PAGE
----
Letter: How traffic limits children's freedom

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Sir: We agree with David Pearce (8 December) that the comparisons made by the road lobby between revenue from motoring taxes and expenditure on roads omit significant social costs. We are, however, doubtful that most of these costs can be assigned a meaningful cash value.

In a recent Policy Studies Institute report (One False Move), we found that one of these costs was a loss of children's freedom; in 1971, 80 per cent of seven- and eight- year-old children got to school unaccompanied by an adult. By 1990 this figure had dropped to 9 per cent, and the reason given by most parents for restricting their children's freedom was fear of traffic. The process of development is one in which children learn to cope independently of adult supervision. As a direct result of increased traffic, children are losing independence at a crucial stage in their development and, as another PSI report shows (Children, Transport and the Quality of Life), this loss is likely to have important adverse consequences for their physical, social and emotional development.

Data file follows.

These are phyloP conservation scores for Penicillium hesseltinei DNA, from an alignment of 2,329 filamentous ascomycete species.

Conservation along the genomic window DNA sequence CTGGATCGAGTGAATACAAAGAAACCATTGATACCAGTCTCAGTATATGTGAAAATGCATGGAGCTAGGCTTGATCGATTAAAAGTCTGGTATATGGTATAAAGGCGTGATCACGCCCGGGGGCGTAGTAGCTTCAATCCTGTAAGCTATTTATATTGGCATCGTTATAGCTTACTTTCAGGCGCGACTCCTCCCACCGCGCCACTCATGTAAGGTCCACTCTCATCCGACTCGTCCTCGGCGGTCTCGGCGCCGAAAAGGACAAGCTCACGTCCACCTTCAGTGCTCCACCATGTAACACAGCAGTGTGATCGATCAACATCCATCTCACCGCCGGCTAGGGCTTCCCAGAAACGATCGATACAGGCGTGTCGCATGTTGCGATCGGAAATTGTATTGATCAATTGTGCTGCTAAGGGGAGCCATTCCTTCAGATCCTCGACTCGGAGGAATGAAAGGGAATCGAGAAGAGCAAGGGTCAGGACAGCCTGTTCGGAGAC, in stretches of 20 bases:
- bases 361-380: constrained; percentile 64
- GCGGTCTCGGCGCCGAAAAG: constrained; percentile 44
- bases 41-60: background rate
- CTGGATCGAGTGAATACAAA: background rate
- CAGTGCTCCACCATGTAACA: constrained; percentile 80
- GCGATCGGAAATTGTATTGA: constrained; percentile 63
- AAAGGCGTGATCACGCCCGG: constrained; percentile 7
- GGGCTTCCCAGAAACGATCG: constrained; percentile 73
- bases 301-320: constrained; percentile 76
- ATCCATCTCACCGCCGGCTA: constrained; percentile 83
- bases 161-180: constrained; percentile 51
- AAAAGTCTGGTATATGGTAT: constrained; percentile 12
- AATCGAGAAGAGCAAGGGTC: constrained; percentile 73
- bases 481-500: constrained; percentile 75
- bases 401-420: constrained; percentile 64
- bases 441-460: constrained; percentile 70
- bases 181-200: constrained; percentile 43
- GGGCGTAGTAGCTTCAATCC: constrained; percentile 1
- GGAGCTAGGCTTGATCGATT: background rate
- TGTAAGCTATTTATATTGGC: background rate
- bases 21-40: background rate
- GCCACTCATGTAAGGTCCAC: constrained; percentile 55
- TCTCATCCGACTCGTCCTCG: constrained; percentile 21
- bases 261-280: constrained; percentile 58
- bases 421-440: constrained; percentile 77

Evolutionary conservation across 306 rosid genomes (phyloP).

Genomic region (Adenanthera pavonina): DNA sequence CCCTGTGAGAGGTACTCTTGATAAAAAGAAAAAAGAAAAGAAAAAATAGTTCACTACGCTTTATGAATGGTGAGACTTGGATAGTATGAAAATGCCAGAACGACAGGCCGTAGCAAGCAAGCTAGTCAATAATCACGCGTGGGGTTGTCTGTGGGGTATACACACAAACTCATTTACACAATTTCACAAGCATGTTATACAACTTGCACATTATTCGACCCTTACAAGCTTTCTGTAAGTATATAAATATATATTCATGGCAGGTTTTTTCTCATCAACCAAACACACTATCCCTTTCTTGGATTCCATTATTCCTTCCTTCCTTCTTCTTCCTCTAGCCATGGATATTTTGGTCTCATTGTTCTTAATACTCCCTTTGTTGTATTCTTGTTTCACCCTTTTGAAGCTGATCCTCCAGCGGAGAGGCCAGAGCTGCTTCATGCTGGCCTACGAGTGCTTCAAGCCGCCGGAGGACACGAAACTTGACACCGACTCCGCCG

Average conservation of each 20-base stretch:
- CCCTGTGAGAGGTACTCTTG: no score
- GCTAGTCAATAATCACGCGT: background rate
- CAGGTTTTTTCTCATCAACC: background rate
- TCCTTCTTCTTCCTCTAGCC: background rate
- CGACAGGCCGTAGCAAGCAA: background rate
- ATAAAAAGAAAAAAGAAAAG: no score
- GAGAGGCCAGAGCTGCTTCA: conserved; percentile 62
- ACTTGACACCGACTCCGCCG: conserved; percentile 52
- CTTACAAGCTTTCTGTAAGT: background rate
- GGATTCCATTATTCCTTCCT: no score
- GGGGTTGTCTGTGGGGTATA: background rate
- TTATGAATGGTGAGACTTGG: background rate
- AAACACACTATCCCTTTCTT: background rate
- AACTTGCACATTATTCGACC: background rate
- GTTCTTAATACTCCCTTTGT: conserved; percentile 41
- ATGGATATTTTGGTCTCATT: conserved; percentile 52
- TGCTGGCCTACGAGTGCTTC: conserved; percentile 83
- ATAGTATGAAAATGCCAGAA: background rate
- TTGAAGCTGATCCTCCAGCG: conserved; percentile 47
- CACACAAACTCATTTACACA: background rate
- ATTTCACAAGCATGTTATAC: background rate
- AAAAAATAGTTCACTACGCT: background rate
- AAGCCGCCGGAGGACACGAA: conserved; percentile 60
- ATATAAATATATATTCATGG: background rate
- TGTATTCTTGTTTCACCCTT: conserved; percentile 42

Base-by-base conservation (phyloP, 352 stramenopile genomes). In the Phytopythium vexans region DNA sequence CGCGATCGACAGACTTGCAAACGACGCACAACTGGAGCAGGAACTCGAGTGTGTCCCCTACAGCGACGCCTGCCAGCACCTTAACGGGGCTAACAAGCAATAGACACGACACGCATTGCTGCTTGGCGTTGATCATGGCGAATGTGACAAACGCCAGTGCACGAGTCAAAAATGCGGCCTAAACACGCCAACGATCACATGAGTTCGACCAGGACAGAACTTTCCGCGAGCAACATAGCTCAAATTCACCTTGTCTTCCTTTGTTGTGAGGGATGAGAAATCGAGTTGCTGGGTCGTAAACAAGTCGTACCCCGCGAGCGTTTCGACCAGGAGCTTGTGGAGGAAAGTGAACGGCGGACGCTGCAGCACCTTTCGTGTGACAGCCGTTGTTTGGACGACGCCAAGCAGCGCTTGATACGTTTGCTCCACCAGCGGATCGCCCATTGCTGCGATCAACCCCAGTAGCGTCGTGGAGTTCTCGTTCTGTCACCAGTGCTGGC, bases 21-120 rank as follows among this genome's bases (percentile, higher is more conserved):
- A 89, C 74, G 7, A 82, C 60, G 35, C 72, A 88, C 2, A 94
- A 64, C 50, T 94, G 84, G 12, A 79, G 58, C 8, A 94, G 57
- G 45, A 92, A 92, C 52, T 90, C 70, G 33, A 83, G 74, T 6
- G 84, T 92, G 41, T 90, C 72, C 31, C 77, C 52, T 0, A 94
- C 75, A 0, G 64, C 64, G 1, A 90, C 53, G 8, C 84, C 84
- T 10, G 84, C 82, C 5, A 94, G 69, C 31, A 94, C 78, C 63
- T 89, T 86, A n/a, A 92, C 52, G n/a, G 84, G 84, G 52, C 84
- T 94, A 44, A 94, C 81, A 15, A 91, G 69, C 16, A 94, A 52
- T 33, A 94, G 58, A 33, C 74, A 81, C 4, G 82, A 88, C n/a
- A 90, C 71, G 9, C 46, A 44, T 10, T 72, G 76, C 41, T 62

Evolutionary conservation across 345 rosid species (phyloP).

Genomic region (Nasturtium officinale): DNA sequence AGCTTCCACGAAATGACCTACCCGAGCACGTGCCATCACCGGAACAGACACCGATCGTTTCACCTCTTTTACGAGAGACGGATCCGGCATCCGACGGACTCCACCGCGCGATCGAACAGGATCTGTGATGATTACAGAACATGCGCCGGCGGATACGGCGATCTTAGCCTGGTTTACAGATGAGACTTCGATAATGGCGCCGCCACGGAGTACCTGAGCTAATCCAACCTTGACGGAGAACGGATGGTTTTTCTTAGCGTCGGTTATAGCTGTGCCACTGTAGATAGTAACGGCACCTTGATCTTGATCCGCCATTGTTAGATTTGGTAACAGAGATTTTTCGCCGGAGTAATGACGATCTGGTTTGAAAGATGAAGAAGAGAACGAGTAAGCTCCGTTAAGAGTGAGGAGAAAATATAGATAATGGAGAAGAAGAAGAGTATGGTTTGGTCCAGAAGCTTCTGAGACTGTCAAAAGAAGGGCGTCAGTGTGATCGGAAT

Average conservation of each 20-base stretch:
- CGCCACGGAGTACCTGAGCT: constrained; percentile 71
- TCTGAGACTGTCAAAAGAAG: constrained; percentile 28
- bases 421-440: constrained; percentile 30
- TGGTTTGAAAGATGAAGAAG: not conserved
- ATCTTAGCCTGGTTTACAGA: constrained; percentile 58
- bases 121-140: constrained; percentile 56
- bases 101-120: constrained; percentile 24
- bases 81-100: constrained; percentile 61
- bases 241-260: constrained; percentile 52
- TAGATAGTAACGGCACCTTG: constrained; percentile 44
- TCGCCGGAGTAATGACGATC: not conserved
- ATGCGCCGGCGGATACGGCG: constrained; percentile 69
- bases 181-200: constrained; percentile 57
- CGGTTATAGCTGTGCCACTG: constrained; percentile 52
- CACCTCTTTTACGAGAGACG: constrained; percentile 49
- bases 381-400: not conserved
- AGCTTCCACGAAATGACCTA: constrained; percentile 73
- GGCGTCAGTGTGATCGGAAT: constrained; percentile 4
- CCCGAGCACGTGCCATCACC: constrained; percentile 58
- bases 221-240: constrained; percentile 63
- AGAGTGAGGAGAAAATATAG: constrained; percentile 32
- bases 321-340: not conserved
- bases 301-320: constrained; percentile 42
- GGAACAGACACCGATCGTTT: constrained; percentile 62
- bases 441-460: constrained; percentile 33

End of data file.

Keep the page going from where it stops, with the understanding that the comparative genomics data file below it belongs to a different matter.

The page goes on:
It is also likely to have undesirable effects on the society of which they later become adult members. Beyond this it constitutes a gross infringement of children's rights. Beside these costs, the costs and benefits of motoring that economists can measure pale into insignificance.

Yours sincerely,



University College

London, WC1

13 December